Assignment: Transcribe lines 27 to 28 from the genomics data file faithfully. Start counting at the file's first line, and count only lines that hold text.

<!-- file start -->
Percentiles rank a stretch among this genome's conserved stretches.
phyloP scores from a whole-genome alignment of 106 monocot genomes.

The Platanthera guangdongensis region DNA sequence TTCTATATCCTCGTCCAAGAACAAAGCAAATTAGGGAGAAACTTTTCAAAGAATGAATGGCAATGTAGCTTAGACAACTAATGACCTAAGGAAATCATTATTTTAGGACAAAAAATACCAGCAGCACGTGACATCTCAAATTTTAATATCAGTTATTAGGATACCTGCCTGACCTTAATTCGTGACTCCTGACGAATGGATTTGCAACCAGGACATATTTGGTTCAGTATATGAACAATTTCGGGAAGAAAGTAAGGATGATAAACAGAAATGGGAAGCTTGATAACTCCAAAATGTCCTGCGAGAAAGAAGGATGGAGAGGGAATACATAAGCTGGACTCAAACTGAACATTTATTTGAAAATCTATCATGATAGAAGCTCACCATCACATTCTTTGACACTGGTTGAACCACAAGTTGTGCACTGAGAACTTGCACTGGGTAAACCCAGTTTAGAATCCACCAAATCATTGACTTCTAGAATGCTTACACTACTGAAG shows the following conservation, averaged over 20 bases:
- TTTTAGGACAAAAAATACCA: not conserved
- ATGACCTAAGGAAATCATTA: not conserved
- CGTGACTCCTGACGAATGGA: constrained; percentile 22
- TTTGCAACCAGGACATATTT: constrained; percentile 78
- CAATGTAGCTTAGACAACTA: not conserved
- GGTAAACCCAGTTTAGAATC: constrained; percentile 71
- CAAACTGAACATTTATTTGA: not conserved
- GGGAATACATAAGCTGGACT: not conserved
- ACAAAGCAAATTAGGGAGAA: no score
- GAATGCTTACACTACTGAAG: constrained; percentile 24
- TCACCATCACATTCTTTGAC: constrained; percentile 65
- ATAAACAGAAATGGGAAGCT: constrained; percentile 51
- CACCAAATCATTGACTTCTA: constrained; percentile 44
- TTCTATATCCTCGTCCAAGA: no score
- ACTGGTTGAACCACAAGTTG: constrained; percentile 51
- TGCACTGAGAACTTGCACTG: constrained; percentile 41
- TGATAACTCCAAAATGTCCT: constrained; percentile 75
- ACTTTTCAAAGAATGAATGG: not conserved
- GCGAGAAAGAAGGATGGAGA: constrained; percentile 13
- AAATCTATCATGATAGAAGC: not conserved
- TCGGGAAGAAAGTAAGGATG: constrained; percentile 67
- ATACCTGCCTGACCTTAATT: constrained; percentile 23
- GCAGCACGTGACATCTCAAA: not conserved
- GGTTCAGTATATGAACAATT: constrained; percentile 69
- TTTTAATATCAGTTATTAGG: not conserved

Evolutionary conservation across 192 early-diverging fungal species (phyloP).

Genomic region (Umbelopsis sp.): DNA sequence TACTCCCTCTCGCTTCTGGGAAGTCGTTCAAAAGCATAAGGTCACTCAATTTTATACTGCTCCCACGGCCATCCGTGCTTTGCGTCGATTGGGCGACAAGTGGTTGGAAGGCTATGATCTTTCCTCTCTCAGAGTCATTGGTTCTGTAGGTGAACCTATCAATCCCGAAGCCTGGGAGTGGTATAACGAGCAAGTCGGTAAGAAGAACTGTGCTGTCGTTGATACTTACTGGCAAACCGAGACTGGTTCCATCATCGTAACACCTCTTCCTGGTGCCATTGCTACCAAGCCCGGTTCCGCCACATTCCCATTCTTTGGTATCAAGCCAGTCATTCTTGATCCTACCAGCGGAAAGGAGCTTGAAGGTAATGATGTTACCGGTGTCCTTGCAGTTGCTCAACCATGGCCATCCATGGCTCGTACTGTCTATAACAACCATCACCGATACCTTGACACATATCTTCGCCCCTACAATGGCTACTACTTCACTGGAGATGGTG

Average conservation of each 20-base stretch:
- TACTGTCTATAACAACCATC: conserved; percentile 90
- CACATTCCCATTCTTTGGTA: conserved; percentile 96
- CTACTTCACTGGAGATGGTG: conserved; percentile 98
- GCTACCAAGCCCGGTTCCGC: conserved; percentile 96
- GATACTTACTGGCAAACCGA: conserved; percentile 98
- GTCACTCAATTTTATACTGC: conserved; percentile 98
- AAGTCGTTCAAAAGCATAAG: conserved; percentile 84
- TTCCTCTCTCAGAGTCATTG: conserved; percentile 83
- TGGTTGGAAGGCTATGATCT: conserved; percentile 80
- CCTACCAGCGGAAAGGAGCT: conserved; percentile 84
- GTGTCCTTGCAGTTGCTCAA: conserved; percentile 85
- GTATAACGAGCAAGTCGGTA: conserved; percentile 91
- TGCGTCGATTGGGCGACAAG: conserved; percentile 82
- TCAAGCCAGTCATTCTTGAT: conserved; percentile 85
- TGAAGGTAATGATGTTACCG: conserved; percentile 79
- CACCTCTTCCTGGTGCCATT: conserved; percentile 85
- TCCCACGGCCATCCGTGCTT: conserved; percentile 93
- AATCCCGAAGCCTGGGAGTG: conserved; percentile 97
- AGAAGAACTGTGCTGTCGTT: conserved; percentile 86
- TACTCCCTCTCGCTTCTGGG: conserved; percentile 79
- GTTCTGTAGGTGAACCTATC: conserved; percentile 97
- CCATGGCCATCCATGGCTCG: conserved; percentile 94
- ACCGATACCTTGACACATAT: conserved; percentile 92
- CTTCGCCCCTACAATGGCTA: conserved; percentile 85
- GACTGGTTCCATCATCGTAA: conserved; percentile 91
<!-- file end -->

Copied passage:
- GGTTCAGTATATGAACAATT: constrained; percentile 69
- TTTTAATATCAGTTATTAGG: not conserved